Hate that Gray? No!

Twofer — Loving Care gets hubby into the act in 1963. He’s that fellow lower left with the bags under his eyes and the rewarding caption: “Makes your husband feel younger too…just to look at you!” Where was “Mad Men’s” Peggy Olson when we needed her pointed pen!!

Did you get the news flash? Researchers from the UK and Germany report that people’s hair goes gray because of massive oxidative stress caused by a build up of hydrogen peroxide in hair follicles which causes hair to bleach itself from the inside out. Now here’s the thing, these scientific types say that this massive build up of hydrogen peroxide can be reversed with a UVB-activated compound called PC-KUS. I won’t bore you with the details cause I don’t understand them, never having excelled in the lab.

What's to hate?

What’s to hate?

The question is will this so-called cure (when and if it makes it to the marketplace) send those who have been wedded to their colorists for years fleeing? Who knows.

I stopped “streaking/high-lighting” my hair 7 or 8 years ago. Enough already with the chemicals, the $$$ outlay. To rest my case: In 1958, Marilyn Monroe’s hair was “falling out from overbleaching and overperming,” comes the news from Kenneth Battelle’s obituary which ran in today’s New York Times. During the Loving Care Era, Kenneth, as this Count of Coiffeurs was known, had the A++ list of clients including Jacqueline Kennedy. He fixed Marilyn’s tresses, the obit reveals,  by “restoring their soft luster.” I guess with softer chemicals? But I digress.

I see gray as another kind of lightening up. It can’t come in fast enough for me. The reddish-brown thing works for my brother, 69, also practically gray-less. But on me it’s just dullsville.

My gray matter -- that lock to the left and inching up around the ears

My gray matter — that lock to the left and inching up around the ears

I gravitate to the hair care aisle in the drugstore looking for some potion (chemical-free!) not to color the gray, wash it away, but to enhance it. Heads shake when I reveal my mission, eye brows arch in surprise with a look that says what a misguided soul.

Seeing Gray Light–Marie Antoinette at 13 wearing the coif of the day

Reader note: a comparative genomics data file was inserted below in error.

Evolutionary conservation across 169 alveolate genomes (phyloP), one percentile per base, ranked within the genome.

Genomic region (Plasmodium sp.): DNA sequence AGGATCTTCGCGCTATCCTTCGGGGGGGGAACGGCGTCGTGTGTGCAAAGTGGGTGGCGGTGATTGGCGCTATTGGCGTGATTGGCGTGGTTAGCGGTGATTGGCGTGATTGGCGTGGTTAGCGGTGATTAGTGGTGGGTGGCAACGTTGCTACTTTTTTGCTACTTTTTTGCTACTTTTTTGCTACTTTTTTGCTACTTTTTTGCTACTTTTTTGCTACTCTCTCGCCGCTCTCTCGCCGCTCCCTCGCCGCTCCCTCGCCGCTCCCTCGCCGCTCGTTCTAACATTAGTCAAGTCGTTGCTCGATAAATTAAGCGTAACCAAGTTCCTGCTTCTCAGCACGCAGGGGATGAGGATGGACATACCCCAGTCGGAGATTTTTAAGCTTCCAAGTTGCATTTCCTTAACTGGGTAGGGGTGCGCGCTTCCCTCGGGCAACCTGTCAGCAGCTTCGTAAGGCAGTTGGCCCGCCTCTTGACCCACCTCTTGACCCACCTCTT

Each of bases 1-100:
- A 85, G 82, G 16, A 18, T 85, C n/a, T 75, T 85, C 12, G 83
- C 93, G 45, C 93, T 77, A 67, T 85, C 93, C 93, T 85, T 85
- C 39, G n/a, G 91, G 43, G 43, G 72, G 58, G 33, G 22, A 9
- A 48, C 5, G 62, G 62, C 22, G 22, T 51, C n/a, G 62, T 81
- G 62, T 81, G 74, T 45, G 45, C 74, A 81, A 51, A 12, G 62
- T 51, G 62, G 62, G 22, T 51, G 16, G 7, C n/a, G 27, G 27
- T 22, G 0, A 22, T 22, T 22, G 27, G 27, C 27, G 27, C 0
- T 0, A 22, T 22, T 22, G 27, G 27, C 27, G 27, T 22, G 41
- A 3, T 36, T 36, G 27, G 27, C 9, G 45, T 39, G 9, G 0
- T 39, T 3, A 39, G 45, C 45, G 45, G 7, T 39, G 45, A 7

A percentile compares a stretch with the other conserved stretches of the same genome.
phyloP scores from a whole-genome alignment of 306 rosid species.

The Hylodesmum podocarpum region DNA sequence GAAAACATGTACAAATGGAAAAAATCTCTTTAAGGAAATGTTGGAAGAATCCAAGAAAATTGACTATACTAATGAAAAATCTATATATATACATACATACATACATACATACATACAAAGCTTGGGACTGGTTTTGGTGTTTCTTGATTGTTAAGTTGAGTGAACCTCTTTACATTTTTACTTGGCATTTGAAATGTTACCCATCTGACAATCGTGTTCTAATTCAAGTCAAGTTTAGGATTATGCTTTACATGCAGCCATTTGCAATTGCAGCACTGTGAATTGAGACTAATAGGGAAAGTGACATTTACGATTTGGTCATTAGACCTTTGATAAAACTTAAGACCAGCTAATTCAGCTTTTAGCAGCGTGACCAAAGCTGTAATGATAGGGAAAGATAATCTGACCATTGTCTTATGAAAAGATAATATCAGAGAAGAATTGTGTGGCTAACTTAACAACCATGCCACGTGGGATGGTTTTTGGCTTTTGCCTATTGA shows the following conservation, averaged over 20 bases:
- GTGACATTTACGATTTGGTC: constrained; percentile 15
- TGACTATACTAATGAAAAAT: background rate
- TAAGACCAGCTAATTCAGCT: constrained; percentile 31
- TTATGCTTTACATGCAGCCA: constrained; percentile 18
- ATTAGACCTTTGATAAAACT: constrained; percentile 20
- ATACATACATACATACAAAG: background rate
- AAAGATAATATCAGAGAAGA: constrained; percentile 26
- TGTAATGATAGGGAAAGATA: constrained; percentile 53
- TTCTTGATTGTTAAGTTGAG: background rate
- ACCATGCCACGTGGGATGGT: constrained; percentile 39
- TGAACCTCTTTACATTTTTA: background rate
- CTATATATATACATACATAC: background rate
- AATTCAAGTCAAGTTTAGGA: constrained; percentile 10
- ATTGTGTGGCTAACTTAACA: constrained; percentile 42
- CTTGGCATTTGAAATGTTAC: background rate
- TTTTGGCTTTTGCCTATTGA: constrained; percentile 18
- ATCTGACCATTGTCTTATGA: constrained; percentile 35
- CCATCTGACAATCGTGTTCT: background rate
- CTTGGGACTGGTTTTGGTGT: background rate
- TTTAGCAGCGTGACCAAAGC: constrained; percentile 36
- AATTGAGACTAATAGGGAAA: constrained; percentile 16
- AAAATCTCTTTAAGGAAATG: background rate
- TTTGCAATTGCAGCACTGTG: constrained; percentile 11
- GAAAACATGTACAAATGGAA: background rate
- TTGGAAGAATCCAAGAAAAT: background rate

For some, staying gray means letting go of one more chore: that visit to the colorist. Others like the “authoritative” message it conveys or the realness of it. I cringe when I see hair color that shouts sham, pale unnatural shades or those lifeless coal black helmets.

Earlier this year, the photographer Vicki Topaz, in her mid-sixties, had an exhibit of her work featuring portraits of graying women. “Silver: a State of Mind” was viewable at the Buck Institute for Research on Aging in Novato, CA. “These are women who have fun,”  Topaz told The New York Times. “They’re confident and at ease with being who they are.” Works for me.

Looking Good in Gray — Judi Dench, Helen Mirren and Meryl Streep as Miranda Priestly in “The Devil Wears Prada”

Postscript…So, we’re sitting at dinner the other night and Jack says, “Are you streaking your hair again?” After I picked myself off the floor, I said no. “Yes, you are,” he says not convinced that I was being my truthful self. “I can see the blonde.” My gray was passing for blonde! Yes! Of course, this coming from a man who never knows I’ve been to the hairdresser. “Looks the same to me,” is the refrain post every visit to the coif cutter. Go figure.

3 thoughts on “Hate that Gray? No!

  1. I agree with the ‘go natural’ sentiment. As our skin softens, which mine certainly has, then I feel a softer coif is appropriate. Bill comments my hair often looks blond, too. I am enjoying your blogs. Love, Jane

  2. You never fail to entertain, Pammi, and this one gave me pause. How about those of us who’ve become so close with their colorists that we can’t give them up? Guess I could still get together with Sheryl every month…maybe to toast going gray.

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